Denon has decided to put some added emphasis on reproduction of human voices, and we found the soundbar’s performance great for day-to-day TV watching, meaning news, TV programs, and entertainment. Vocals are reproduced accurately and Heos Bar manages to even preserve the nuances in human voices. When watching a movie, voices are perhaps a bit too dominant but this can be adjusted in the app.

We would rather have good sound with clear vocals than vocals that tend to fade out into a complex audio mix, partly because it is easy to tone down vocals, when the rest of the sound is balanced. For deeper bas you can always add a subwoofer and other effects can be improved by adding rear speakers to the mix. A soundbar on the other hand must not only reproduce the left and right channel but also the center channel, so how it copes with human voices in the mix is one of the most important tasks.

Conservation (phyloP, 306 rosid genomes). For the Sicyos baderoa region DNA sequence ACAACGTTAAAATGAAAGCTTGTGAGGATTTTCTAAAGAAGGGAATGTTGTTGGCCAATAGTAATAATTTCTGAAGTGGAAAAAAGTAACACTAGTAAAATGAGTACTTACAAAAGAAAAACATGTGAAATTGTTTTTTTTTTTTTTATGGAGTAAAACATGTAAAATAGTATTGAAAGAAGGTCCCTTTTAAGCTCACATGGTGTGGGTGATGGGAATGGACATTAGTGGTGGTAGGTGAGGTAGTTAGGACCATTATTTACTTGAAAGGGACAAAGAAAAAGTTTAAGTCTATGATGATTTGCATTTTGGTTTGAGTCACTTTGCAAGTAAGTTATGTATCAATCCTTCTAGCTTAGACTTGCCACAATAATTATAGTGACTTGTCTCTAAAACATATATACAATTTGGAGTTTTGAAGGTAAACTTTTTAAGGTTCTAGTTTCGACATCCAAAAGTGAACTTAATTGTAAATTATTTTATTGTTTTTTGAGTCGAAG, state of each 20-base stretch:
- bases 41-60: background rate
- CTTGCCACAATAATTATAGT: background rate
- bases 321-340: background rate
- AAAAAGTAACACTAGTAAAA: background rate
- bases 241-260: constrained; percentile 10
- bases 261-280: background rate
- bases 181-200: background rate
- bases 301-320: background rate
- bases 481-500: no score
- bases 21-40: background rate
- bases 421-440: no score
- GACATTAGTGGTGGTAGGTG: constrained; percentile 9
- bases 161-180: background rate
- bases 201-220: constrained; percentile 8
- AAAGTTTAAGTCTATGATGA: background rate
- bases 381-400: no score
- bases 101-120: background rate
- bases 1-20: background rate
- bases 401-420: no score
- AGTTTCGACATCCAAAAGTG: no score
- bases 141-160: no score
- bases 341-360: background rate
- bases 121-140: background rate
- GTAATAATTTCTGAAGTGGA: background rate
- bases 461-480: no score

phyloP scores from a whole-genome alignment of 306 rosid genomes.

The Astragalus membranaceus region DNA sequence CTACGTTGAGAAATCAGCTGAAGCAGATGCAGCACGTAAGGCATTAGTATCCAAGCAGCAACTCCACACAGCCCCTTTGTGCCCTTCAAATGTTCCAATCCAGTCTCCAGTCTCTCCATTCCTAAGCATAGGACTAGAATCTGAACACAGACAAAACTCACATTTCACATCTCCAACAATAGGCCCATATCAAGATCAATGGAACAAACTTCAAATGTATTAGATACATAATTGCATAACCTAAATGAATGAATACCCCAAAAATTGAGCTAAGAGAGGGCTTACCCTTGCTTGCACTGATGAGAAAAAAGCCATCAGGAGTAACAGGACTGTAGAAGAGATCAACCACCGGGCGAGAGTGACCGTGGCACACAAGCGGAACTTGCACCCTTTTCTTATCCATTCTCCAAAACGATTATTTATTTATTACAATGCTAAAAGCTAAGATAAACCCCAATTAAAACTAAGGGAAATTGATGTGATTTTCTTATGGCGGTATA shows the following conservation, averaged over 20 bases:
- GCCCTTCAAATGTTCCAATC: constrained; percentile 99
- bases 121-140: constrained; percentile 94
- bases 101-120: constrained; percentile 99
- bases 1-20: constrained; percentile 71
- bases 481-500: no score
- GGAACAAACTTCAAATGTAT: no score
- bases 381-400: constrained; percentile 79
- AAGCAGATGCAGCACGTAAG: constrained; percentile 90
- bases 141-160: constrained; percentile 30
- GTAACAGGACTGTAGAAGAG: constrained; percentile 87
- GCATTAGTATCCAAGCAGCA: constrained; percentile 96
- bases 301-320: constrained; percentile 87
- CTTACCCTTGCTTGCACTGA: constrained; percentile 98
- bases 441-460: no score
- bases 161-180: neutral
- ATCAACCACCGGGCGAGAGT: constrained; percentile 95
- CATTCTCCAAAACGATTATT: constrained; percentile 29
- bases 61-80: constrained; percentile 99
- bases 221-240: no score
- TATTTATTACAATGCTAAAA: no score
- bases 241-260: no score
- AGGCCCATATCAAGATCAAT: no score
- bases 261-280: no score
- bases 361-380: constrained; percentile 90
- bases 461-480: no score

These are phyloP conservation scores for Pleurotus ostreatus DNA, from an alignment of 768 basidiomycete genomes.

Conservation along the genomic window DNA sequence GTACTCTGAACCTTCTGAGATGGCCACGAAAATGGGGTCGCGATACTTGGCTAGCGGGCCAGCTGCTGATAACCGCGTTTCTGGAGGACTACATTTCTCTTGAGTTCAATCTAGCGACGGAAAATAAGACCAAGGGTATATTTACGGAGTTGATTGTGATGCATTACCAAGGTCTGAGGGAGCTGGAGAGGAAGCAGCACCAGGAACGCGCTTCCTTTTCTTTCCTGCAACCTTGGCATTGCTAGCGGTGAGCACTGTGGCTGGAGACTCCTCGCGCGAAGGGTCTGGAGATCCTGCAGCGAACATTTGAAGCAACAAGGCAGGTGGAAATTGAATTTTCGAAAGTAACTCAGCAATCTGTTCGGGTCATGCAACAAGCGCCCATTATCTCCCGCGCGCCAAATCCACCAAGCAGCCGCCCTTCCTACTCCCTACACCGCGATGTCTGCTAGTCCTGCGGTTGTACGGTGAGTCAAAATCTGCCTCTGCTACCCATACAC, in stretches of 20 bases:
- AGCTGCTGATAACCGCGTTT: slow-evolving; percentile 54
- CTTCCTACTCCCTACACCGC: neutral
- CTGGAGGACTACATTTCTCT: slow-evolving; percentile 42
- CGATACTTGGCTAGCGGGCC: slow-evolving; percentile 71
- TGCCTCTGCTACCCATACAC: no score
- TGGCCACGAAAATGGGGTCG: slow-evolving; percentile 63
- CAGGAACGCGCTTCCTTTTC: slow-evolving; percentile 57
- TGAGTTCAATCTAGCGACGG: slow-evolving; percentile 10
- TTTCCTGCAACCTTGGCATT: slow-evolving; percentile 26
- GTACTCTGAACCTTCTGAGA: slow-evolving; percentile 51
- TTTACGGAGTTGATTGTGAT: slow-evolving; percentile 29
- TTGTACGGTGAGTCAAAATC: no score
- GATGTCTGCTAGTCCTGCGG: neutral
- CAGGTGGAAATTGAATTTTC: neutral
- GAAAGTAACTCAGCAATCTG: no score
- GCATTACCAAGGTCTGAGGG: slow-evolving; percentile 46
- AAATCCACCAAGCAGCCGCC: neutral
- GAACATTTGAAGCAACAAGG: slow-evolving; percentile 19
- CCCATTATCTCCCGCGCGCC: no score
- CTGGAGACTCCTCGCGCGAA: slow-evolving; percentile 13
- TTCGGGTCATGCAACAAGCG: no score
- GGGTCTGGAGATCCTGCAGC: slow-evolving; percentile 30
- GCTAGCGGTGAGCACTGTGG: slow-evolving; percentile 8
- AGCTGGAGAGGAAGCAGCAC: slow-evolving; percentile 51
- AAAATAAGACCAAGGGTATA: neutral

I was surprised to find that Denon Bar delivers on this level for movies, but perhaps even more surprised that it also delivers when it comes to music. I threw my usual test tracks at it to challenge it in a numbers of areas and must conclude that it handles vocals, drums and guitars very well and with high precision.

It struggles somewhat with the deepest bass and lacks some depth but at the same time it knows its limits. It is not trying to reproduce the deepest tones by compensating in strange ways like many other speakers do, which always leads to muddy bass that simply does no good. Trying to compensate too much can even hurt the lower part of the mid-tones.

In that way, Heos Bar differs from most other soundbars on the market. Soundbars have a tendency to be too heavy on bass and too light on the upper treble area. The Heos Bar on the other hand is well-balanced and is more comparable in its style to soundbars from Sony or Libratone that we have reviewed in the past.